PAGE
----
In my previous post we explained how Veeam, as a Swiss-based company with many European customers, needs to be compliant with GDPR just like many other companies that handle data for European citizens.
I also promised that we would share our learnings to help you in your compliance process. Our lessons learned can be brought back to 5 key principles:
- Know your data
- Manage the data
- Protect the data
- Documentation and compliance
- Continuous improvement
Today, I want to go deeper on the first principle: Know your data.
The first essential step that you need to take is to determine if your organization has personally identifiable information (PII) of an EU resident. I have had several conversations with organizations which believed that they did not hold this data. However, after delving a little deeper, we quickly realized that they did hold this information and were directly affected by GDPR compliance.
PII is a very broad category of information. It is ANY data that can be used to identify an individual. One quickly gravitates toward obvious information such as name, contact information, or pictures; but PII can include many other forms of data. Without attempting to provide a comprehensive list, PII also includes IP addresses, location data through an app, feedback forms, data from reward programs and more. Article 4 defines PII as follows:
Personal data means any information relating to an identified or identifiable natural person (“data subject”); an identifiable person is one who can be identified, directly or indirectly, in particular by reference to an identification number or to one or more factors specific to his physical, physiological, mental, economic, cultural or social identity.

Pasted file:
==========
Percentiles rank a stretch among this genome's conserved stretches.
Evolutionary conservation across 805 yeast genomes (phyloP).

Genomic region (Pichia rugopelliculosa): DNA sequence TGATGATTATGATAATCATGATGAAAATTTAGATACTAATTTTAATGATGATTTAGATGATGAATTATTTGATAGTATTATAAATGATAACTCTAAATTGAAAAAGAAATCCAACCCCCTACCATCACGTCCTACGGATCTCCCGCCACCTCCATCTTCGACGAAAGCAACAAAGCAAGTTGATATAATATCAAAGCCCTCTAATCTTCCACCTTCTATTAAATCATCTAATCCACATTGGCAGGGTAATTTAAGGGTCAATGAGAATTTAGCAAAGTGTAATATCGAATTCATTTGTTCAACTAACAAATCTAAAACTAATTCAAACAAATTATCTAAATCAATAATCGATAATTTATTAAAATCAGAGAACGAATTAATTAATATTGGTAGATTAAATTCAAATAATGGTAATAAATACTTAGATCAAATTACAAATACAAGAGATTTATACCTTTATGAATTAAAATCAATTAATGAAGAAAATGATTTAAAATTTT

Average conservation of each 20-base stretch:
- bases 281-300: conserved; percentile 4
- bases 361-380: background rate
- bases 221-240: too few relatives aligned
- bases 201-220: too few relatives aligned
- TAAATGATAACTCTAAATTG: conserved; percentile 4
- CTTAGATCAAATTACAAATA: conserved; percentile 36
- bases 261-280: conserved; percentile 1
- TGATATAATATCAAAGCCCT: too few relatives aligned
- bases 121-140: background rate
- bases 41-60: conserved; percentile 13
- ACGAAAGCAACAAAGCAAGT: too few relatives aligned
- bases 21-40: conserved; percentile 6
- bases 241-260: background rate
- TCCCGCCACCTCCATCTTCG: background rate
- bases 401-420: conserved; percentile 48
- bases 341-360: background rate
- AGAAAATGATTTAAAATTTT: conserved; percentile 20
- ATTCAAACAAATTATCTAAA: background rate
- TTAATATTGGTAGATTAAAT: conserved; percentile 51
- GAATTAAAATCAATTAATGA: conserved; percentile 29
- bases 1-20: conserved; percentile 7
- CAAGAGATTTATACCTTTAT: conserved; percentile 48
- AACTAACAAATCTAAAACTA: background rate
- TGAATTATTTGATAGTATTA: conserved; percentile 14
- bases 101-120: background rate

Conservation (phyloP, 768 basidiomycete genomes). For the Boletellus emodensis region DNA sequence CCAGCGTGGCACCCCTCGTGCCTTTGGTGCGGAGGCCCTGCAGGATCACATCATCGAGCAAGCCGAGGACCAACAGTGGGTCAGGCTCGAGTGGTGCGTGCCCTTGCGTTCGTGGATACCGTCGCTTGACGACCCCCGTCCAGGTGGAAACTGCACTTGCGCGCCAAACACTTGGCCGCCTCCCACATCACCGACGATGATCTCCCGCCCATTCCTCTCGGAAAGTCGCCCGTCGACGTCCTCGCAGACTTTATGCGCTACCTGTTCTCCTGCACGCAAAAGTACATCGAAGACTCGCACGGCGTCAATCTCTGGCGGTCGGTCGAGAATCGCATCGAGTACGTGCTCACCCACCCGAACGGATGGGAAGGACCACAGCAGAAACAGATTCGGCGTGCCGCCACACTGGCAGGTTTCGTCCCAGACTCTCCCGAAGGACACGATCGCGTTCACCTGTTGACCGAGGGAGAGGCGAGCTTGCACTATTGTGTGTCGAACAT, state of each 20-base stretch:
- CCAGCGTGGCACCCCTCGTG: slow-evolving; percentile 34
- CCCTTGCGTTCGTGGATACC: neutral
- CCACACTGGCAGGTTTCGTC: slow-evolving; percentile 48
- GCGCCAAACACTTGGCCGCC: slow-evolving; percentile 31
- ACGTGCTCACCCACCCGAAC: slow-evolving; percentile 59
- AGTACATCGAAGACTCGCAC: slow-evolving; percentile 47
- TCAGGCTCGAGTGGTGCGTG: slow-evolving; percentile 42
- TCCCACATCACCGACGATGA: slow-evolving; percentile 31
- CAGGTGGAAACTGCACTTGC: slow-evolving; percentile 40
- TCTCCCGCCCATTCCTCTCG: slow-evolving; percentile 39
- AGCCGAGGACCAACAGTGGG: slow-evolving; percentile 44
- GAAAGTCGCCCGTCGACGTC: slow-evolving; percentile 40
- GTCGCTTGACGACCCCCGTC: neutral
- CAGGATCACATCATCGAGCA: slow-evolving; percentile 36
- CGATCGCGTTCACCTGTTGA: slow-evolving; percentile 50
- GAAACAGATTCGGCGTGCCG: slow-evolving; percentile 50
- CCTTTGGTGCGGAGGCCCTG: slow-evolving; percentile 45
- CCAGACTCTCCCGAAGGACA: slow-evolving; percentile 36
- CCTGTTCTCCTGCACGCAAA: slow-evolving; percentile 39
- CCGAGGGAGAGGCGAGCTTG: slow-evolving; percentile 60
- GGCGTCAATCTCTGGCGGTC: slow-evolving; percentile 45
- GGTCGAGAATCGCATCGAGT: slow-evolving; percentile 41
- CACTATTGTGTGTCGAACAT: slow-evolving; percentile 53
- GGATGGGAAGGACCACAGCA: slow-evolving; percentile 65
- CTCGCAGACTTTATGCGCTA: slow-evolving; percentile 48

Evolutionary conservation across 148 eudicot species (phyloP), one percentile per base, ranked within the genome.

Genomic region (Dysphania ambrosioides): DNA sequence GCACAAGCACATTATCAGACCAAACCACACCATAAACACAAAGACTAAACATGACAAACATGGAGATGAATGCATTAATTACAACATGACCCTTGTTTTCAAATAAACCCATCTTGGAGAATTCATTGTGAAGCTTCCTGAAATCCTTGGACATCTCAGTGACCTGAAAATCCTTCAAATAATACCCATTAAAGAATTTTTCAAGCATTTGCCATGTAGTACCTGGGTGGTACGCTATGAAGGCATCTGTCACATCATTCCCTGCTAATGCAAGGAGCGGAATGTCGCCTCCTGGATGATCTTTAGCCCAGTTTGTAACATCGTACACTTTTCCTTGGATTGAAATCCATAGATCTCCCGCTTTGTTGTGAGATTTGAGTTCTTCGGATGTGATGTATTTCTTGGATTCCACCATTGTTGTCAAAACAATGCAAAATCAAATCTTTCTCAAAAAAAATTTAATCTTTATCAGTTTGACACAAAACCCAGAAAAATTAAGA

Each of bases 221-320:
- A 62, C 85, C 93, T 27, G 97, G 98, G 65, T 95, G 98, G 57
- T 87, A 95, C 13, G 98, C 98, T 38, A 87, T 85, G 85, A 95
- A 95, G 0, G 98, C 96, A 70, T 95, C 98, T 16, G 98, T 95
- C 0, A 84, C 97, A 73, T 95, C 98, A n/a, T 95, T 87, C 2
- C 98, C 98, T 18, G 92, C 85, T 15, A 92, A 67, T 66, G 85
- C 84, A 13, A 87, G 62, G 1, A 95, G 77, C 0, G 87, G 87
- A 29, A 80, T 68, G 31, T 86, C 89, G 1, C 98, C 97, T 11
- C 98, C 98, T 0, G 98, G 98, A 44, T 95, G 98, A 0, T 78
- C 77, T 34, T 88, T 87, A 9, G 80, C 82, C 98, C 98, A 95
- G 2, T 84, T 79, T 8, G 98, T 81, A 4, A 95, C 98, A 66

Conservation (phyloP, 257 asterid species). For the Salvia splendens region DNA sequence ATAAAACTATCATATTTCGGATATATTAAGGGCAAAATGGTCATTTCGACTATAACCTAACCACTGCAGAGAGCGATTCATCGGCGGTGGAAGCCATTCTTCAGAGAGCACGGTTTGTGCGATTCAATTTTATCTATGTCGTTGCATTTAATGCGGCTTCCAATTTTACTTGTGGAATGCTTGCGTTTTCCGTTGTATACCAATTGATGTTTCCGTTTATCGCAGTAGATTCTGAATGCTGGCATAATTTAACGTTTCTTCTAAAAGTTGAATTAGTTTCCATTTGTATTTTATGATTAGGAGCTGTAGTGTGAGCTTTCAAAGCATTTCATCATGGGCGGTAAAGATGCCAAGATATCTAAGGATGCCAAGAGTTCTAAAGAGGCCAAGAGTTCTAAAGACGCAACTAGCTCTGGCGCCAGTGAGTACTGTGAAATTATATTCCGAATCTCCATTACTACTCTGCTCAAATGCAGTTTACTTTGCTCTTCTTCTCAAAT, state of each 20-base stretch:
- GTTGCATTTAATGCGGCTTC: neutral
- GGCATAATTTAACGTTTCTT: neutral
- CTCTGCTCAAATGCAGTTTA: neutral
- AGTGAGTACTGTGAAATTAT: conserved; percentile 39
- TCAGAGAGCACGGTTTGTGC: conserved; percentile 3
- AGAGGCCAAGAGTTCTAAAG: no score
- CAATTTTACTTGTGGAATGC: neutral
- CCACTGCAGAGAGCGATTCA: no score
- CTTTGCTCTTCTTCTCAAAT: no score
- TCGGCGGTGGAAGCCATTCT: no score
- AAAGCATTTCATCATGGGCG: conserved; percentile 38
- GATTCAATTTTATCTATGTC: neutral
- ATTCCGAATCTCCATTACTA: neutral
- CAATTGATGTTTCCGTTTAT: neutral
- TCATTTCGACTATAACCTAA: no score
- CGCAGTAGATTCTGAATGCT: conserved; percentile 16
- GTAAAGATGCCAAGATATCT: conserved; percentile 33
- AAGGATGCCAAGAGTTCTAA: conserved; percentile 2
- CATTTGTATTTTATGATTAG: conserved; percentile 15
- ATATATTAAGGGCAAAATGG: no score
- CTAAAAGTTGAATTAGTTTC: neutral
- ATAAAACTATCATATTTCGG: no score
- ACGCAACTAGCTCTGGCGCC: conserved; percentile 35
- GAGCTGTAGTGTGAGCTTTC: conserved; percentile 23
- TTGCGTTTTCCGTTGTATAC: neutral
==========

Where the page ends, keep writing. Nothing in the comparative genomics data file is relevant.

Not only is it important to determine the presence of PII, but the GDPR also includes even more strict regulations for something classified as sensitive PII. Sensitive PII includes personal data revealing racial or ethnic origin, political opinions, religious or philosophical beliefs, trade-union membership, and data concerning health or sex life. This data is a special category of PII that is subject to additional protections.
Also, know that you must look at more than just customer or external data. Within your organization, your employee’s data (mostly with HR) is also categorized as PII. If you employ any European employees, it means that you need to be aware of this data.
Last but certainly not least, you must understand who has access to this data and where it is located.
Obviously, this is a task easier said than done. One of the approaches is using a technical solution that can map your data. These solutions are only as effective as their definition policies. Some solutions learn as they gather and analyze data, adding additional definitions to improve results, while others are dependent on manual settings. In both scenarios, it is of critical importance that the solutions are able to discover and map ALL your data.
Veeam went through the process of creating specific surveys (adapted per business unit) and sent those to all business units across the world. Some examples of those surveys will be made available with our upcoming whitepaper so that you can adapt them to your needs and use them internally to do the same exercise.
One important tip: you should include all business units including regional and non-EU business units. For example: our regional marketing team in North America had to go through the survey also. As they are responsible for leading events in North America, they own data from European citizens who fly internationally to attend these events.
Another additional factor to note is that as you build processes to understand your data, it is helpful to create flow charts that map the flow of PII data across your organization AND to your third-party partners. Possibly some of the technology solutions you have in-house will be able to do that for you automatically. In the case of Veeam, the Veeam Availability Platform will be able to give you an entire picture of your backup environment and the flow of that data.
Know your data is the first and probably one of the most important steps to take. Many organizations are not aware of what data they own, the breadth and scope of this data, and where that data is located. If you have a good insight and understanding of your data, the next steps will become easier.